Knowledge, Attitudes, and Practices on Tick-Borne Human Diseases and Tick-Borne Encephalitis Vaccine among Farmers from North-Eastern Italy (2017)

Matteo Riccò, Nicola Luigi Bragazzi, Luigi Vezzosi, Federica Balzarini, Maria Eugenia Colucci, Licia Veronesi

Research output: Contribution to journalArticle

Abstract

Objectives: Tick-borne diseases (T-BD) represent a potential health threat for outdoor workers in endemic areas, such as the Autonomous Province of Trento (APT). We conducted a questionnaire-based survey to assess T-BD knowledge, attitudes, and preventive practices among APT farmers, specifically focusing on the use of protective habits and the uptake of the tick-borne encephalitis (TBE) vaccine. Methods: A convenience sample of 106 farmers (all males, mean age 47.3 ± 13.6 years) attending pesticide training courses (12/2016–03/2017) completed the anonymous survey. Binary regression analysis, calculations of multivariate odds ratios (mOR) and 95% confidence intervals were used to assess knowledge, attitudes, and risk perceptions as predictors of preventive measures. Results: Though general understanding of T-BD was fairly low, the majority of the participants perceived TBE infection as a frequent (73.6%) and severe disease (61.3%). Overall, 43.3% of participants knew a TBE vaccine was available, and 24.5% had been vaccinated. Protective habits were reported by 53.8% of respondents, with self-checks for tick bites particularly low at 2.8% of participants. Better knowledge of T-BD and favorable attitudes toward vaccinations were associated with TBE immunization (mOR 4.708; 95%CI 1.273–17.409 and mOR 3.555; 95%CI 1.175–10.760, respectively), while previous history of tick bite and any interaction with T-BD significantly predicted adherence to protective measures (mOR 4.458; 95%CI 1.808–10.991, and mOR 9.433; 95%CI 1.127–78.973, respectively). Conclusions: Adherence to preventive measures (TBE vaccine) and protective habits was unsatisfactory in our sampled group, being a possible consequence of significant knowledge gaps. Public health communication on T-BD in farmers should, therefore, target understanding of health issues and appropriate preventive measures.

Original languageEnglish
JournalJournal of Agromedicine
DOIs
Publication statusAccepted/In press - Jan 1 2019

Fingerprint

Tick-Borne Diseases
Tick-Borne Encephalitis
Health Knowledge, Attitudes, Practice
Italy
Vaccines
Odds Ratio
Tick Bites
Habits
Health Communication
Health
Farmers
Pesticides
Immunization
Vaccination
Public Health
Regression Analysis
Confidence Intervals

Keywords

  • attitudes
  • encephalitis
  • health knowledge
  • lyme disease
  • practices
  • tick-borne
  • Tick-borne diseases
  • vaccines

ASJC Scopus subject areas

  • Public Health, Environmental and Occupational Health

Cite this

Knowledge, Attitudes, and Practices on Tick-Borne Human Diseases and Tick-Borne Encephalitis Vaccine among Farmers from North-Eastern Italy (2017). / Riccò, Matteo; Bragazzi, Nicola Luigi; Vezzosi, Luigi; Balzarini, Federica; Colucci, Maria Eugenia; Veronesi, Licia.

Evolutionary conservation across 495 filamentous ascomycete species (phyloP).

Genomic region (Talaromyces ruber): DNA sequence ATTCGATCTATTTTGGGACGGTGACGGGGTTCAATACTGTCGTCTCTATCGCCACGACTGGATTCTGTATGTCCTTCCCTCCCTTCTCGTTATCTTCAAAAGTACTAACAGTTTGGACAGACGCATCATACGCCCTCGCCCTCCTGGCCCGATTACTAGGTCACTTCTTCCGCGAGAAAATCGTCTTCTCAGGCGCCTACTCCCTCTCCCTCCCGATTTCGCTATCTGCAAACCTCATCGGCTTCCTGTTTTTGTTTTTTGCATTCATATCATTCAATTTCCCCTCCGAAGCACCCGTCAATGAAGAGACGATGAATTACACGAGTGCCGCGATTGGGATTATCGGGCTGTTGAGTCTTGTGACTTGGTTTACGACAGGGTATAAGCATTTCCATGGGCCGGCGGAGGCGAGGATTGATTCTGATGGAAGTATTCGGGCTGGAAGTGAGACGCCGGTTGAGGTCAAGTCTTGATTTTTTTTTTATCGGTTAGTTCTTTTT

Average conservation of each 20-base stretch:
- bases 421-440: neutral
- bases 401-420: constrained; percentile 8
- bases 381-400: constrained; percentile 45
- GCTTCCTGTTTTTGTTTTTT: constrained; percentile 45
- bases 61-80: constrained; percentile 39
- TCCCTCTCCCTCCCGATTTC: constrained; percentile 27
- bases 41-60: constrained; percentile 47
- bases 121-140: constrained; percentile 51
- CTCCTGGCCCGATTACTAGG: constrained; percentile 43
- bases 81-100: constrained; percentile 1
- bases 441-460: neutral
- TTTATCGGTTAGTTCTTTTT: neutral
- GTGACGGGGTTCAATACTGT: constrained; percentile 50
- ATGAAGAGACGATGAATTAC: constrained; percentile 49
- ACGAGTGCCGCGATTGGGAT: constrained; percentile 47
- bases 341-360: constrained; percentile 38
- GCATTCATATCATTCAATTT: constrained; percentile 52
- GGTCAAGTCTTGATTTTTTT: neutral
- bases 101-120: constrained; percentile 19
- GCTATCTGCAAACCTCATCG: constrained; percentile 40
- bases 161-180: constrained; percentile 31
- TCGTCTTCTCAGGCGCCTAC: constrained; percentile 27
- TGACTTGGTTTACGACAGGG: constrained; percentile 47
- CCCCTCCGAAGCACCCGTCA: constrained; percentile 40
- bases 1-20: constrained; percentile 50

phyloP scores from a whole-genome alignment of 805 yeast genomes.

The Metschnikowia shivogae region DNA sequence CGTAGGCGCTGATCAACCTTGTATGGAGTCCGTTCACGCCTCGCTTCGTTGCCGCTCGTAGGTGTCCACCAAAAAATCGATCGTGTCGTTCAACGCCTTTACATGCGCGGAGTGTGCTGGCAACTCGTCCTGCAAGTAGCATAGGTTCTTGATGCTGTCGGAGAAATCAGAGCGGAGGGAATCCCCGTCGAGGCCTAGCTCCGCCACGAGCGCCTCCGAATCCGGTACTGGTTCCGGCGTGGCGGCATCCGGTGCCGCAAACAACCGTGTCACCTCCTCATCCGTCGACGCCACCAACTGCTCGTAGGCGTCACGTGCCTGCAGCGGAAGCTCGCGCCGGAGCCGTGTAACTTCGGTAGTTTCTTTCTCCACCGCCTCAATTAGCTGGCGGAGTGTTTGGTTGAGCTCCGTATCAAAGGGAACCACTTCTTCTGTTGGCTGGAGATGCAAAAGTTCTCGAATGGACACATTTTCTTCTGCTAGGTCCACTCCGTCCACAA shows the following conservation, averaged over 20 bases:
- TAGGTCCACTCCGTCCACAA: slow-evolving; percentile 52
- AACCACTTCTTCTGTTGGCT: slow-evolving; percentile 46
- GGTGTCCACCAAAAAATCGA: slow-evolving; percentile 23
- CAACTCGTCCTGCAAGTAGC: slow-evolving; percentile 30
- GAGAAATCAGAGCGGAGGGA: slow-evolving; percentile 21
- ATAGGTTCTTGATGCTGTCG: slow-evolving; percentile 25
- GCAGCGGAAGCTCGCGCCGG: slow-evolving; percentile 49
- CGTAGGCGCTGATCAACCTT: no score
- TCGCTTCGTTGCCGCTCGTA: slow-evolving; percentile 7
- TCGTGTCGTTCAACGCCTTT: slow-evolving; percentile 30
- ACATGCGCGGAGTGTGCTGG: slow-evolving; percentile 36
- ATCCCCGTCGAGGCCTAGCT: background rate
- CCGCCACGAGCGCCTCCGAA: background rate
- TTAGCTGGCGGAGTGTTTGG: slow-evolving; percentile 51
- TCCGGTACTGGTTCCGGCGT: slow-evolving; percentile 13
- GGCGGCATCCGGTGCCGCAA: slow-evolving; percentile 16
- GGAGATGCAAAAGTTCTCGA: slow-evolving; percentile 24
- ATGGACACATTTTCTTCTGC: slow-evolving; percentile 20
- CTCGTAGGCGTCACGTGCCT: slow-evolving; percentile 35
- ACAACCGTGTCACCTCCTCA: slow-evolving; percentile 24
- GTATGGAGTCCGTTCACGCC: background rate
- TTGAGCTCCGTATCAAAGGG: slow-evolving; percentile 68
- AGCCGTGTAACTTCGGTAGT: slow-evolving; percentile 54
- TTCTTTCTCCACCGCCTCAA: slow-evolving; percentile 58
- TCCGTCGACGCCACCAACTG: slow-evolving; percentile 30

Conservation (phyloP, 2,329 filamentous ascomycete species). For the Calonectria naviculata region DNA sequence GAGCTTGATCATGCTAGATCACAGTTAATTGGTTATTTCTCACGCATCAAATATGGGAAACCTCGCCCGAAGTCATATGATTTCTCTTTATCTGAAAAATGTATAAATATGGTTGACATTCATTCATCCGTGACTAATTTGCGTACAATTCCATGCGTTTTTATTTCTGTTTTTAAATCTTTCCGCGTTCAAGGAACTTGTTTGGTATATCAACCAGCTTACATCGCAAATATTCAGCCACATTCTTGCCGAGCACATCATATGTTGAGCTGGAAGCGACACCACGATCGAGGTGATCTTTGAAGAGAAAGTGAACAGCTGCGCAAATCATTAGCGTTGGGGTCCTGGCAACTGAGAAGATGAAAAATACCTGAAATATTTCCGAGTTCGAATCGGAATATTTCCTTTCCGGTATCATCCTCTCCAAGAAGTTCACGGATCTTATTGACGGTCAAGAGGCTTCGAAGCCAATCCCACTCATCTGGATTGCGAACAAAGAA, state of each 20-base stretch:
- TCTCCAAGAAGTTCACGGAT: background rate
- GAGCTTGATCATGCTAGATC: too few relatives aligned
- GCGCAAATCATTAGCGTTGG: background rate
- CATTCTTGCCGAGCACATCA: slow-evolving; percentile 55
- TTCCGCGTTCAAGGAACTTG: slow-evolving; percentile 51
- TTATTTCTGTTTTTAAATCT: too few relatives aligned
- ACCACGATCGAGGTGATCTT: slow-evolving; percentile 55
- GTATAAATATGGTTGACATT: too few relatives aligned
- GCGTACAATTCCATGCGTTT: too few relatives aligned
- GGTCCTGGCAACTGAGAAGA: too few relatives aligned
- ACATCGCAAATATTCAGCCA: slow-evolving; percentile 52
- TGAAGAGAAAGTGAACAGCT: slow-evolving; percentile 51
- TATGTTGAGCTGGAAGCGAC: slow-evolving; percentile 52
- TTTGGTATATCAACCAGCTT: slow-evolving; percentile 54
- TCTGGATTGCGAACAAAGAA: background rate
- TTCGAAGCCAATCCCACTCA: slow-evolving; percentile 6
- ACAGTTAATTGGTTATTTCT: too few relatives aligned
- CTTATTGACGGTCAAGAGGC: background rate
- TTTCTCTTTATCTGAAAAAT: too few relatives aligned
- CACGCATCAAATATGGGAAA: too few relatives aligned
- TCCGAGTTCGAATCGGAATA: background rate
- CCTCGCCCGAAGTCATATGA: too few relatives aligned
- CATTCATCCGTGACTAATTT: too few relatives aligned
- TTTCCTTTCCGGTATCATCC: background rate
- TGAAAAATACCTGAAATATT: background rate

In: Journal of Agromedicine, 01.01.2019.

Research output: Contribution to journalArticle

Riccò, Matteo ; Bragazzi, Nicola Luigi ; Vezzosi, Luigi ; Balzarini, Federica ; Colucci, Maria Eugenia ; Veronesi, Licia. / Knowledge, Attitudes, and Practices on Tick-Borne Human Diseases and Tick-Borne Encephalitis Vaccine among Farmers from North-Eastern Italy (2017). In: Journal of Agromedicine. 2019.
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abstract = "Objectives: Tick-borne diseases (T-BD) represent a potential health threat for outdoor workers in endemic areas, such as the Autonomous Province of Trento (APT). We conducted a questionnaire-based survey to assess T-BD knowledge, attitudes, and preventive practices among APT farmers, specifically focusing on the use of protective habits and the uptake of the tick-borne encephalitis (TBE) vaccine. Methods: A convenience sample of 106 farmers (all males, mean age 47.3 ± 13.6 years) attending pesticide training courses (12/2016–03/2017) completed the anonymous survey. Binary regression analysis, calculations of multivariate odds ratios (mOR) and 95{\%} confidence intervals were used to assess knowledge, attitudes, and risk perceptions as predictors of preventive measures. Results: Though general understanding of T-BD was fairly low, the majority of the participants perceived TBE infection as a frequent (73.6{\%}) and severe disease (61.3{\%}). Overall, 43.3{\%} of participants knew a TBE vaccine was available, and 24.5{\%} had been vaccinated. Protective habits were reported by 53.8{\%} of respondents, with self-checks for tick bites particularly low at 2.8{\%} of participants. Better knowledge of T-BD and favorable attitudes toward vaccinations were associated with TBE immunization (mOR 4.708; 95{\%}CI 1.273–17.409 and mOR 3.555; 95{\%}CI 1.175–10.760, respectively), while previous history of tick bite and any interaction with T-BD significantly predicted adherence to protective measures (mOR 4.458; 95{\%}CI 1.808–10.991, and mOR 9.433; 95{\%}CI 1.127–78.973, respectively). Conclusions: Adherence to preventive measures (TBE vaccine) and protective habits was unsatisfactory in our sampled group, being a possible consequence of significant knowledge gaps. Public health communication on T-BD in farmers should, therefore, target understanding of health issues and appropriate preventive measures.",
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AU - Vezzosi, Luigi

AU - Balzarini, Federica

AU - Colucci, Maria Eugenia

AU - Veronesi, Licia

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